Book Review

I am a shadow. A shimmer of black satin. A wraith in the dark.

-Jessica S. Olson, Sing Me Forgotten

Initial Thoughts

Hello, friends! I hope you’re all staying safe and enjoying the beginning of spring! I’ve been a bit absent from my WordPress blog – I fell into a bit of a slump after two deaths in my family. But it feels good to be back, and I’m excited to share with you my thoughts about Sing Me Forgotten! I thought this was a very creative fantasy retelling of Phantom of the Opera.

Let’s jump into some of the highlights:

  • The magic in this story is one of my favorite aspects of the book! Gravoirs and fendoirs are both born with deformed faces. Gravoirs have the ability to see and manipulate people’s memories when they sing. Fendoirs can actually extract people’s memory elixir (the substance that actually holds people’s memories) when they sing.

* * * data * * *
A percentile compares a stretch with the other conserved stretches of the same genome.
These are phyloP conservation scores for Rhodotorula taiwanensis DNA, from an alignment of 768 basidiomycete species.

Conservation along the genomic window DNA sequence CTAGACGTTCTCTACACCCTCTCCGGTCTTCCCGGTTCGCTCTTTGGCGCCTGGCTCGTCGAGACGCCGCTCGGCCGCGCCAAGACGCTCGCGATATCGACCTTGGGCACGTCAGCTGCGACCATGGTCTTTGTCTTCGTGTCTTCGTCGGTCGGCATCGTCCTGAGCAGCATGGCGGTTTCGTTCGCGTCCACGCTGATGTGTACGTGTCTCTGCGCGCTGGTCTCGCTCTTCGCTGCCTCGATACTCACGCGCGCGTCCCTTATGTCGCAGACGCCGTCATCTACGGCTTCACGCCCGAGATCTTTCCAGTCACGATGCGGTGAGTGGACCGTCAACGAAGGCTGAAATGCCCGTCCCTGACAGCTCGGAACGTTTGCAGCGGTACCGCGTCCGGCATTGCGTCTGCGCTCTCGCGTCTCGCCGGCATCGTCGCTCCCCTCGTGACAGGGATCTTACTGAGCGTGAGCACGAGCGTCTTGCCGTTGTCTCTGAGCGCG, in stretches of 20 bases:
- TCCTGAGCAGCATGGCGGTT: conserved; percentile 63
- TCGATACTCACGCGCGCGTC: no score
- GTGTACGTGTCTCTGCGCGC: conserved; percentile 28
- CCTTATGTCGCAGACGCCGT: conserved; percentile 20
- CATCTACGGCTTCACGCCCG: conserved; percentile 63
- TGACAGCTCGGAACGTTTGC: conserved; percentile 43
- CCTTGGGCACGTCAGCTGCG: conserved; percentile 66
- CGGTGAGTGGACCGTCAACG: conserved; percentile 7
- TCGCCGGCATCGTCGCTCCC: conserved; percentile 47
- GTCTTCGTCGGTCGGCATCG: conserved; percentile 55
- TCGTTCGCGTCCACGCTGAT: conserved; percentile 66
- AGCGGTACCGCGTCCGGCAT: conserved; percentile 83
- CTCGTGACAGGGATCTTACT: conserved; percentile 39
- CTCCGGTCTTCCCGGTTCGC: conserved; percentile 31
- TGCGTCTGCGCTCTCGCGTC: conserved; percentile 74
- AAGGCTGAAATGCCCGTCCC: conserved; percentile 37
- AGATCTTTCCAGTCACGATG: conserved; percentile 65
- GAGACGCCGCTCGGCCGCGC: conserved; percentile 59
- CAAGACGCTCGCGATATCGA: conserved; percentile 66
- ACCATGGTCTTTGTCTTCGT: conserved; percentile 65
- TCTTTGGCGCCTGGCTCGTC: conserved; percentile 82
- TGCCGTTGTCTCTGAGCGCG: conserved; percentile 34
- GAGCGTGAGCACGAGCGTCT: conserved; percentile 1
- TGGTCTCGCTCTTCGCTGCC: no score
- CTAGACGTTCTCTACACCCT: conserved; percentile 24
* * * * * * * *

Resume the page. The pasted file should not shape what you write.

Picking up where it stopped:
• I’m so glad to finally find a YA author who plays around with these memory concepts! It is fascinating!
  • Everything takes place in a Paris-like fantasy world setting!
  • I also loved the atmosphere!
  • The book had an addictive quality that kept me reading!
  • The ending is quite an emotional roller coaster ride! So if you like emotional endings, you’d probably like this one.
  • You’ll also find a sweet romance!

They may have forced me into the dark, but I am not as powerless as they would have me be.

-Jessica S. Olson, Sing Me Forgotten

Characters & Romance